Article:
A dust storm swallowed parts of Iraq for multiple days in early April of this year. As a result, these storms turned the skies orange, reducing visibility and degrading air quality.
The storm is visible in the image above. These images were taken on the 7th and 9th of April by the satellites of weather companies like NOAA! On April 7th, most of this dust was drifting over Northern Iraq. Just 2 days later on the 9th, this dust plume reached and passed Baghdad which is the nation’s capital.
Dust storms in Iraq are very common in the summer. These storms happen by strong winds which blow from the northwest. But these dust storms can happen in other different seasons as well. West Iraq sees more dust storms in the spring than in the other seasons. According to an article from the World Bank, North Iraq between the historical Tigris and Euphrates rivers and along the border of Syria has the most dust sources in the Middle East aka Arabia.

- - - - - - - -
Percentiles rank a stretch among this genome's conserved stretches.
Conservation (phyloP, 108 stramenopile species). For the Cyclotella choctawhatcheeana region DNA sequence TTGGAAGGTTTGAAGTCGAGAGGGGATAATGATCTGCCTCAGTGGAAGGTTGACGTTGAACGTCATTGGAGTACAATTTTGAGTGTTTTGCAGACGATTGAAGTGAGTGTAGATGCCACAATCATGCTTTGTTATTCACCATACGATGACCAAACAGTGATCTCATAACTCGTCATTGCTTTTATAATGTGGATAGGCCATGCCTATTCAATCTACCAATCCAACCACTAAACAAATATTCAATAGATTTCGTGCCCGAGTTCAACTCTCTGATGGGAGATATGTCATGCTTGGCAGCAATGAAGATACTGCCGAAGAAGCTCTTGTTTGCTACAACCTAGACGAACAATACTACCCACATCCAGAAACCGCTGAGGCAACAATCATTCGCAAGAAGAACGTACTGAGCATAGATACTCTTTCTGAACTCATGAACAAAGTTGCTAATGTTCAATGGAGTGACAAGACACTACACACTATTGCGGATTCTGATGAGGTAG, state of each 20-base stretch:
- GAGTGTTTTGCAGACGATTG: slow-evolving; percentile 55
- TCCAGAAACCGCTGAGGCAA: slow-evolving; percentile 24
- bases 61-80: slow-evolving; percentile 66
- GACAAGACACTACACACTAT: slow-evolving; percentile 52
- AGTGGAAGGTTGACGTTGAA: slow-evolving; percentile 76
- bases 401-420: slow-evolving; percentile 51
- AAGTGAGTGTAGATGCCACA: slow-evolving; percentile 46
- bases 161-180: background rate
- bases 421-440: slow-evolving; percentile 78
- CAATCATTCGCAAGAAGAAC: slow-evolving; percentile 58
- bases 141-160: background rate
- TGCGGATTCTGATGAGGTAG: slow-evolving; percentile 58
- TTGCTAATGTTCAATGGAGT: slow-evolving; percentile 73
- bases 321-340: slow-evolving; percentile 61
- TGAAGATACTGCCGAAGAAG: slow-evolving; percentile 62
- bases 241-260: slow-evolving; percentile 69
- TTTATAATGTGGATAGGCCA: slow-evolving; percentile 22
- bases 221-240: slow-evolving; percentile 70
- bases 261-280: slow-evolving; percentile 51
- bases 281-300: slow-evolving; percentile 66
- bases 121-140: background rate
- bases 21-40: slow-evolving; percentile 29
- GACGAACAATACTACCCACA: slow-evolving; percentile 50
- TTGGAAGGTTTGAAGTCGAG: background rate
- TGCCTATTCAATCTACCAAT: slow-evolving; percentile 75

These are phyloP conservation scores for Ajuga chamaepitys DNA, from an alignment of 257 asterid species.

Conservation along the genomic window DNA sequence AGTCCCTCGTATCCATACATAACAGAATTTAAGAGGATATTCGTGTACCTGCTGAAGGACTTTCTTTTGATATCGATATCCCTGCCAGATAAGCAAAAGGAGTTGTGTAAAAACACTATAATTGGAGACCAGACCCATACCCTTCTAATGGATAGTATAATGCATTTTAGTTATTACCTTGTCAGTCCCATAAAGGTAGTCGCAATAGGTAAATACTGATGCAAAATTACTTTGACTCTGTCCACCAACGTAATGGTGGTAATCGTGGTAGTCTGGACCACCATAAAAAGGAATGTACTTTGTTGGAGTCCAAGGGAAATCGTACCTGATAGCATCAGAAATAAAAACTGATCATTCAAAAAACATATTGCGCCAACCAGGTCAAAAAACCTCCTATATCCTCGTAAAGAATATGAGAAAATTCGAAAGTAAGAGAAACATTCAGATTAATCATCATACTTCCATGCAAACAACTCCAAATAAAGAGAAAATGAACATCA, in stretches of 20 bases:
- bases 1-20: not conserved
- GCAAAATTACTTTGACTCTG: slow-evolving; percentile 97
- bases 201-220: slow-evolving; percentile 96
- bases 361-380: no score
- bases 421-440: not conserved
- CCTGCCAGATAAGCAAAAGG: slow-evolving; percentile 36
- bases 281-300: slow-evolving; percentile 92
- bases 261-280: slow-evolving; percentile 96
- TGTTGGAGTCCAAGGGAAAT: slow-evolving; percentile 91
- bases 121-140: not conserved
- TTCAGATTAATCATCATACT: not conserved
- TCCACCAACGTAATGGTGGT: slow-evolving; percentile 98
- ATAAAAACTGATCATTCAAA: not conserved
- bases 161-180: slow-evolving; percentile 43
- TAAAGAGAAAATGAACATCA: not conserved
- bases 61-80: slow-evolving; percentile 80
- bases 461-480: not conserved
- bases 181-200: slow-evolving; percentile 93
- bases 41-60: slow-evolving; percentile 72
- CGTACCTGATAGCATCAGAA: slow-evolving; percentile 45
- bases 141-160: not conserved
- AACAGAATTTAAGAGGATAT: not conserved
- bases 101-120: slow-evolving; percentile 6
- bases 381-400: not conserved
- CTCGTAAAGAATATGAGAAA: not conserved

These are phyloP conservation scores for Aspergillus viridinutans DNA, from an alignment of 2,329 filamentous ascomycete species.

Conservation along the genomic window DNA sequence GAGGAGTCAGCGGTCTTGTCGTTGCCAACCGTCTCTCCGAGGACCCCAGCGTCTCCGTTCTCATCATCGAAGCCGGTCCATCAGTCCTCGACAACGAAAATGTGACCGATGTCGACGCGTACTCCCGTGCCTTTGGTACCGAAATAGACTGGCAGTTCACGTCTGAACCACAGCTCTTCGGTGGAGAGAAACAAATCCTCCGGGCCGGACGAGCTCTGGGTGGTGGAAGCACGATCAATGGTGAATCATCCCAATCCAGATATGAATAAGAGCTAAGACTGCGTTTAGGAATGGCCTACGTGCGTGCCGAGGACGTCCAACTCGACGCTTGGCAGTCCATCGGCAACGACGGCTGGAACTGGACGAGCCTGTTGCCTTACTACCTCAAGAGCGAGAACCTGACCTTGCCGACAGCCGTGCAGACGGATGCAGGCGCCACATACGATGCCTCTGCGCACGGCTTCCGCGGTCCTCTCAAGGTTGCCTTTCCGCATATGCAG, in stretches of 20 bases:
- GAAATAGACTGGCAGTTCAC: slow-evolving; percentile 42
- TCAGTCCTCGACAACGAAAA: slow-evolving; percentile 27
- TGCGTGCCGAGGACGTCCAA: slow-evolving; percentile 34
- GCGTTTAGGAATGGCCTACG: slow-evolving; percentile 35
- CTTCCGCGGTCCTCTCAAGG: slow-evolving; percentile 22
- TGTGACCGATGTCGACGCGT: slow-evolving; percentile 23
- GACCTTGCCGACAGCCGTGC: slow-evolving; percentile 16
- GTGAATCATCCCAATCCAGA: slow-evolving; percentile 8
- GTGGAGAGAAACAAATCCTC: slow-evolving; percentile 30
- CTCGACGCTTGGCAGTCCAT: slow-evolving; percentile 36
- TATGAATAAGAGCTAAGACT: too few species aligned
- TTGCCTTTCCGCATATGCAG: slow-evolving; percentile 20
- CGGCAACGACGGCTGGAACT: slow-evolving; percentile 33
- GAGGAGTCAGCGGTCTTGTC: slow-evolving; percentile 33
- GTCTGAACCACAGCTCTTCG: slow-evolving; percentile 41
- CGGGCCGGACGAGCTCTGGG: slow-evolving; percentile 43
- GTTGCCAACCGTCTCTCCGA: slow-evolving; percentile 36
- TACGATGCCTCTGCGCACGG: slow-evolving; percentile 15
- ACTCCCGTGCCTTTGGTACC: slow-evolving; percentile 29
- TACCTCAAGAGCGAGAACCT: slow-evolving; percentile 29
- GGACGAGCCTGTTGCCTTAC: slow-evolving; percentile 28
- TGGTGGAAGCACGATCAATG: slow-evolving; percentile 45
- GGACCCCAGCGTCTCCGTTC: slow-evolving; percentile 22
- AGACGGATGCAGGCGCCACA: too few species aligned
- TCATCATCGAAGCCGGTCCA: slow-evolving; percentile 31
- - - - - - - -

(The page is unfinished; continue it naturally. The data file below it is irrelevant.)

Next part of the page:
News reports from Iraq described many people with severe injuries getting hospitalized after the event. Many people also ended up with respiratory problems after the series of dust storms. Dust storms are storms that form when strong winds pick up sand in the desert. These storms are more frequent in desert regions and can cause injuries and breathing problems in humans and animals!
Author: Sri Nihal Tammana
Source: NASA Earth Observatory
PC: NASA Earth Observatory
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